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MOSCOW, December 9. /TASS/. Accusations voiced in the report of WADA Independent Commission and its chairman Richard McLaren in regard to the allegedly widespread doping abuse and manipulations in Russian sports should be taken to legal courts, Russian Deputy Prime Minister and former Sports Minister Vitaly Mutko told TASS on Friday.
"We now need to calmly move taking the issue to a court and this is what we will do," Mutko said. "It will be up to the International Olympic Committee to do the verifying job."
The commission has accused Russia of doing what is principally impossible to do, Mutko said. "In Sochi, it was simply impossible to do what we are being accused of. And our athletes were never part of the alleged disappearing result scheme. Eighty percent of them were in the permanent doping testing pool," he said.
"The second part of the report is over to reveal more evidence to what was said in the first part, concerning the alleged state policy and a plot against global sports. Notably, accusations are voiced solely against Russia," he added.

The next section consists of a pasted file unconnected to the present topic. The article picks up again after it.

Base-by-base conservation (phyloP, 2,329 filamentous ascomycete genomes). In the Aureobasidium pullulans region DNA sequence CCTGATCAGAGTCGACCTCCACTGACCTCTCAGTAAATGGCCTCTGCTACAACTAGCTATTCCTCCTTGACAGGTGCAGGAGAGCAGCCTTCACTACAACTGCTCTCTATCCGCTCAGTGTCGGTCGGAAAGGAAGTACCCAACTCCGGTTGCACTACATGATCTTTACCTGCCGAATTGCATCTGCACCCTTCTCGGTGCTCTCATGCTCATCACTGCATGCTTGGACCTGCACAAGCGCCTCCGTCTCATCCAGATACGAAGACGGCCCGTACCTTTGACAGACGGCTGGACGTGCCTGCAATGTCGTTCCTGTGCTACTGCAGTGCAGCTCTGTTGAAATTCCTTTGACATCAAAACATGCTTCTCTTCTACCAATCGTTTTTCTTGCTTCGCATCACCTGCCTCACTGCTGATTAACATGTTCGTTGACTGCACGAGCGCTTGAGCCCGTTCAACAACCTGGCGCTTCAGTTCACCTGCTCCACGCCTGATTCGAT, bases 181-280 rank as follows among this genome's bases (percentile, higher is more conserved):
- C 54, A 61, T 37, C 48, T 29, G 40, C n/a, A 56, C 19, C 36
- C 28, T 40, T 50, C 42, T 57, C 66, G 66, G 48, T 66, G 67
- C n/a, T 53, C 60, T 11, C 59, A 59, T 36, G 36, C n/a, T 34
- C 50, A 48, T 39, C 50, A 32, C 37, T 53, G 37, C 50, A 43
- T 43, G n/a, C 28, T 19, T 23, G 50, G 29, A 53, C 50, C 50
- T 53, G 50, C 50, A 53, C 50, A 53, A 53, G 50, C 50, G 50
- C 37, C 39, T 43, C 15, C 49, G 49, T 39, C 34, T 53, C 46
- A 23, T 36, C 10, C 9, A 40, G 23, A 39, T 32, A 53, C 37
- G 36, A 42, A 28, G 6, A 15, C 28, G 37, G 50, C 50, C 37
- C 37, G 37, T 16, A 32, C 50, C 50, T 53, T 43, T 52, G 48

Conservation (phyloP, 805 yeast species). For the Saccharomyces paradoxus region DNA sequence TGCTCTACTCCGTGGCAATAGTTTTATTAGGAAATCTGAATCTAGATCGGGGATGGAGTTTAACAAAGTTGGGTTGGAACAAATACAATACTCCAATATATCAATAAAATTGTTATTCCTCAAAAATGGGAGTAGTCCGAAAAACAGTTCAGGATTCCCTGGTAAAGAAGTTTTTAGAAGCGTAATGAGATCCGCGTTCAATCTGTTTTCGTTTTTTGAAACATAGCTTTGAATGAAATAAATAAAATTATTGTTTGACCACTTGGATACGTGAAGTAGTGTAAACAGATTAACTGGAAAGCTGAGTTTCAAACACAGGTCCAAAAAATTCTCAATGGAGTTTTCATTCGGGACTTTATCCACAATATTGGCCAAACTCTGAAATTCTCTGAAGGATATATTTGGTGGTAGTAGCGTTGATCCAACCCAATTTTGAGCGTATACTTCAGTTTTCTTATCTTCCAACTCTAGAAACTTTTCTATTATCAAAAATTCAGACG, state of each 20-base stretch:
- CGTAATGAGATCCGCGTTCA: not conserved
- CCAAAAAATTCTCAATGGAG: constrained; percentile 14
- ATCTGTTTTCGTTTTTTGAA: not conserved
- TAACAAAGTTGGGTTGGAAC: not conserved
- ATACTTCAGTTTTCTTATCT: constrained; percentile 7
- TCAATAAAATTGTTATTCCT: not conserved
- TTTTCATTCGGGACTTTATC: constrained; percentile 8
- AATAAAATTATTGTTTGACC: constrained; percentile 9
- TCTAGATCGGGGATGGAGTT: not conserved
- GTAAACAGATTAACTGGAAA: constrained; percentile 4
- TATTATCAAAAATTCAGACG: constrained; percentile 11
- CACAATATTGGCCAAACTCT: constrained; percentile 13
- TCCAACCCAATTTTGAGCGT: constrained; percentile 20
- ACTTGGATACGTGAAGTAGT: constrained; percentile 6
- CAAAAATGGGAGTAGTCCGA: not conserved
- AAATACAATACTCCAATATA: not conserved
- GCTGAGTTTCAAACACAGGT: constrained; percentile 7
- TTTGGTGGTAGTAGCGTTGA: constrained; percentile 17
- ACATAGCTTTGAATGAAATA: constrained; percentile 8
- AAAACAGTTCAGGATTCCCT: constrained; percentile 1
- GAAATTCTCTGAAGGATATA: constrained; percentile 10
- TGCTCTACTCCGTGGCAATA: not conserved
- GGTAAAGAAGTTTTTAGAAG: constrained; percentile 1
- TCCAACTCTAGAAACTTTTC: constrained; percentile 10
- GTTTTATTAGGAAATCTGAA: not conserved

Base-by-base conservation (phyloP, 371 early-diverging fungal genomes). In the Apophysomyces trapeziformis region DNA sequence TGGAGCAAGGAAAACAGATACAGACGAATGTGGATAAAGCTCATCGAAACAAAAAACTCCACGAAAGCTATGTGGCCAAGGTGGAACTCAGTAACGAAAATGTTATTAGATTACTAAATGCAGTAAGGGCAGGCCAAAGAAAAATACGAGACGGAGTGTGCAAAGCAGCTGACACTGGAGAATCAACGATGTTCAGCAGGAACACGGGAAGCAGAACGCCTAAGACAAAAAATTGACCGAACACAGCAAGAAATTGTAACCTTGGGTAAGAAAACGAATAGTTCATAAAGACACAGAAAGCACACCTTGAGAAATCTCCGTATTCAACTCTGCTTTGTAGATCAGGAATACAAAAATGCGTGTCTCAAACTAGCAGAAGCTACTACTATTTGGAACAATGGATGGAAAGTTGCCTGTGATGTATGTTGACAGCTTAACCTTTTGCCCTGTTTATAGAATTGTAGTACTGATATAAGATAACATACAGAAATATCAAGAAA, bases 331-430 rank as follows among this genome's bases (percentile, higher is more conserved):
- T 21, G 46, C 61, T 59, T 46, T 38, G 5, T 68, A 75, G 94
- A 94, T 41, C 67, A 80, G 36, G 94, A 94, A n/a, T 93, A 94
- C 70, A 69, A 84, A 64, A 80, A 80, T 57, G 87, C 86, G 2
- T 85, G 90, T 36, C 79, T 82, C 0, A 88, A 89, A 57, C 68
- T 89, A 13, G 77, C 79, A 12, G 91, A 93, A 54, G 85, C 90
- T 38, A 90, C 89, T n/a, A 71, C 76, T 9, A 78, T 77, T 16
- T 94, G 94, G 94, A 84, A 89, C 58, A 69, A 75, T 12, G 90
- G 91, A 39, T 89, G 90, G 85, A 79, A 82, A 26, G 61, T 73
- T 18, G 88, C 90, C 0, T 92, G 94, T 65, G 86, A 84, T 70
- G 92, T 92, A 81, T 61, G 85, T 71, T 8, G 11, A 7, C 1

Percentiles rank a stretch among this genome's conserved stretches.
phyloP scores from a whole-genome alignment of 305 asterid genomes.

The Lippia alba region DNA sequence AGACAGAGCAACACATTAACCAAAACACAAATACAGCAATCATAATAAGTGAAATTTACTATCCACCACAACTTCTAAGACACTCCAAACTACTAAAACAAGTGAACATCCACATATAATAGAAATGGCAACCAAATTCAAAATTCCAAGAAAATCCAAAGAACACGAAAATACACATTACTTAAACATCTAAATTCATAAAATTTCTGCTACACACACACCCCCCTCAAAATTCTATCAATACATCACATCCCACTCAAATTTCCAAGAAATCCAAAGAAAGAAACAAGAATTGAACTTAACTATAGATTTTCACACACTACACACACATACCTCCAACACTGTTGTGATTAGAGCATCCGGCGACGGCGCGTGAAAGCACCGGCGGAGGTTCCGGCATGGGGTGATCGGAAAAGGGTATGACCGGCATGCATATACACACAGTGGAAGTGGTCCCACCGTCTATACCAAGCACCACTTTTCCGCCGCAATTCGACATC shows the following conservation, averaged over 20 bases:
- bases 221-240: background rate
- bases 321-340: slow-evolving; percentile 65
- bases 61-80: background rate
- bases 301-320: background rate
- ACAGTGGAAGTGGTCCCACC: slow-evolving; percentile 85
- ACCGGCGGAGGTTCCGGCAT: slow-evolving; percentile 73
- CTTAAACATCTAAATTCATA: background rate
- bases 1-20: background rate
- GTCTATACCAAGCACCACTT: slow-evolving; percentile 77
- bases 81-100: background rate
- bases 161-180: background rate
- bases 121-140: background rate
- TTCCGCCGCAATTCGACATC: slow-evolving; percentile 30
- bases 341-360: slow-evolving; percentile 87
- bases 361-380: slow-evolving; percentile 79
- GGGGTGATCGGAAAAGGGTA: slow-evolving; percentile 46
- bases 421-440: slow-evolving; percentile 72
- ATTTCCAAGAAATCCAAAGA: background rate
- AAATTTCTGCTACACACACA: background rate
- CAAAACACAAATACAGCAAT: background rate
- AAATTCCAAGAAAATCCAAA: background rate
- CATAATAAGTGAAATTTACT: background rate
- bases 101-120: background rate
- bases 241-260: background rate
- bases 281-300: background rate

He stressed that allegations about any collusions or state support to doping must rest on really convincing grounds. "I have repeatedly said that for more than a year our sport has been controlled by the British anti-doping agency and international sports organizations. And they have found no collusion. If there was any it was on the part of the laboratory director," Mutko said.
A special focus in the McLaren report was made on the performance of Russian athletes at the 2014 Olympic Games in Russia’s Sochi. The second part of the report claims that samples of 12 Russian medal winners were doping-positive but were replaced under the control of the state and with the help of the Federal Security Service. In response to these accusations, Mutko noted that Russian athletes had travelled a long way to their medals.
"We believe in our team, in our athletes who performed in Sochi. The Games were held by international sports federations ― everything was controlled by WADA and the International Olympic Committee. Should there be any such cases they will be investigated. But really serious grounds are needed to advance accusations of collusion or a state doping support program," he stressed.
"We don’t need any fake victories. We want our athletes to take the highest places. It is not our fault if someone performed in Sochi worse than he or she could. Neither of our victories was a surprise ― our champions had traveled a long way to their medals," he added.